Acquired spinal stenosis encompasses the overwhelming majority of cases of central and foraminal canal narrowing in the general population. Acquired simply means that the stenosis was not in existence from birth. This means that congenital spinal stenosis is the only type of canal narrowing which does not qualify to be called acquired, since this type of stenotic change is present prior to birth.
There are many reasons for stenosis to occur and all of these are documented in the section titled causes of spinal stenosis. However, this article will investigate some of the more common reasons for people to acquire a decreased canal space as they age, including exploring how injury, degeneration and other factors can create stenosis.
Acquired Spinal Stenosis Definitions
As already mentioned, almost all stenosis is acquired, usually due to spinal injury, spinal degeneration or a combination of the 2 factors working together. Remember, injury is known to hasten the degenerative processes in the vertebral column and degeneration might also help facilitate injury in many patients.
It must be fully understood that acquiring a narrowed canal space is completely normal and expected as we get older. The simple processes of living all contribute to deterioration of the vertebral column and it is virtually universal to see a reduction in the functional size of the central and foraminal spaces by middle age.
These degenerative changes will usually continue to develop year by year, sometimes causing neurological concerns, but often remaining completely asymptomatic, despite drastic reductions in canal diameter and patency.
Acquired Spinal Stenosis Exceptions
Congenital spinal canal narrowing exists prior to birth and may be caused by known or idiopathic factors. Since this type of stenosis is present at birth, it is the only variety which is not considered to be acquired.
However, this is not to say that congenital stenosis can not change or develop with age and activity, as it almost certainly will. Many cases will worsen as the patient ages, just like in a person without congenital stenosis. However, it is also possible for time or treatment to resolve areas of even problematic stenosis.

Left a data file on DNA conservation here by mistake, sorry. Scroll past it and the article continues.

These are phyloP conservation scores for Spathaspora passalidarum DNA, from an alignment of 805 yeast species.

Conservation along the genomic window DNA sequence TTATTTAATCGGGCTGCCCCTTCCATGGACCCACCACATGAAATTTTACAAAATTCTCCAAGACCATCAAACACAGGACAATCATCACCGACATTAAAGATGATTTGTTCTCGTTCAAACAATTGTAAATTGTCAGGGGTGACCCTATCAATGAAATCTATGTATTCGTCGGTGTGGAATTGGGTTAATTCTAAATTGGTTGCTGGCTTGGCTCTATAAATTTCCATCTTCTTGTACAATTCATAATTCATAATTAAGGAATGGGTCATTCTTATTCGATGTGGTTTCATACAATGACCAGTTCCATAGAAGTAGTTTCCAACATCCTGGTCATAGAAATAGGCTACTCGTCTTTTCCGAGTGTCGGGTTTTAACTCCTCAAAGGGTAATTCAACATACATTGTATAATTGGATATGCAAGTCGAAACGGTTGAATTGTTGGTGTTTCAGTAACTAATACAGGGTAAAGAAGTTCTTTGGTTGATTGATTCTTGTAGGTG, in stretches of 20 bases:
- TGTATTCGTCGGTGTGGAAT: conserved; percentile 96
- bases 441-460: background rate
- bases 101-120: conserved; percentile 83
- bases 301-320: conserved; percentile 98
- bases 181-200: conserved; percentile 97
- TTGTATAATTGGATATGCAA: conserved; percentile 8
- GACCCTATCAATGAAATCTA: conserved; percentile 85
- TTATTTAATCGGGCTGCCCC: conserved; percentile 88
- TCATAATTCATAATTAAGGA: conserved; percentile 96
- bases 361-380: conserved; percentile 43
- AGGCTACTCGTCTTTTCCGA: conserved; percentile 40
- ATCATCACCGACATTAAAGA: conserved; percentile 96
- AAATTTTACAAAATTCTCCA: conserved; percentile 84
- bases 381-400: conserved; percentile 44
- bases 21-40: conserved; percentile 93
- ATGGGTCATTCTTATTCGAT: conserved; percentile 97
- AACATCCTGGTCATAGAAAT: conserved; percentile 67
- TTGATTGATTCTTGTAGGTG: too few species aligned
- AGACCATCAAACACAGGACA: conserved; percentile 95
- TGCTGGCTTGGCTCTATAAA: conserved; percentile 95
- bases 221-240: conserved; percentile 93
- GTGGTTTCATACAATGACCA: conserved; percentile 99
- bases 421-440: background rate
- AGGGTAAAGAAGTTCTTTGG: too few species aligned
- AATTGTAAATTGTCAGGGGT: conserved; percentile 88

As always, patients must be evaluated on a case by case basis and no assumptions should be made as to the progression of their stenosis, without evidence.
Acquired Spinal Stenosis Summary
Acquiring stenosis of the spine is part of the human experience. Most cases will not produce significant negative health issues, but some may.
Remember, the spinal cord and spinal nerves traverse the central canal and the spinal nerves traverse the foraminal canals, as well. When these spaces are decreased in patency, there is always the possibility for symptoms to occur, if the neurological structures are unable to function as designed, due to compression.
When stenosis does reach a problematic level and symptoms can be definitively linked to specific or general areas of canal impingement, then treatment is usually advised and may even be a necessity. Typically, surgery is the most effective method of resolving symptomatic stenosis, but this is not always true, depending on the location and cause of the canal narrowing.
To learn more about what to expect from a known or suspected stenosis condition in the spine, I recommend consulting with a qualified neurologist who specializes in the central nervous system. These niche medical professionals understand the complexities of the spinal cord better than most other care providers and are uniquely qualified to diagnose and treat spinal stenosis in all its many forms.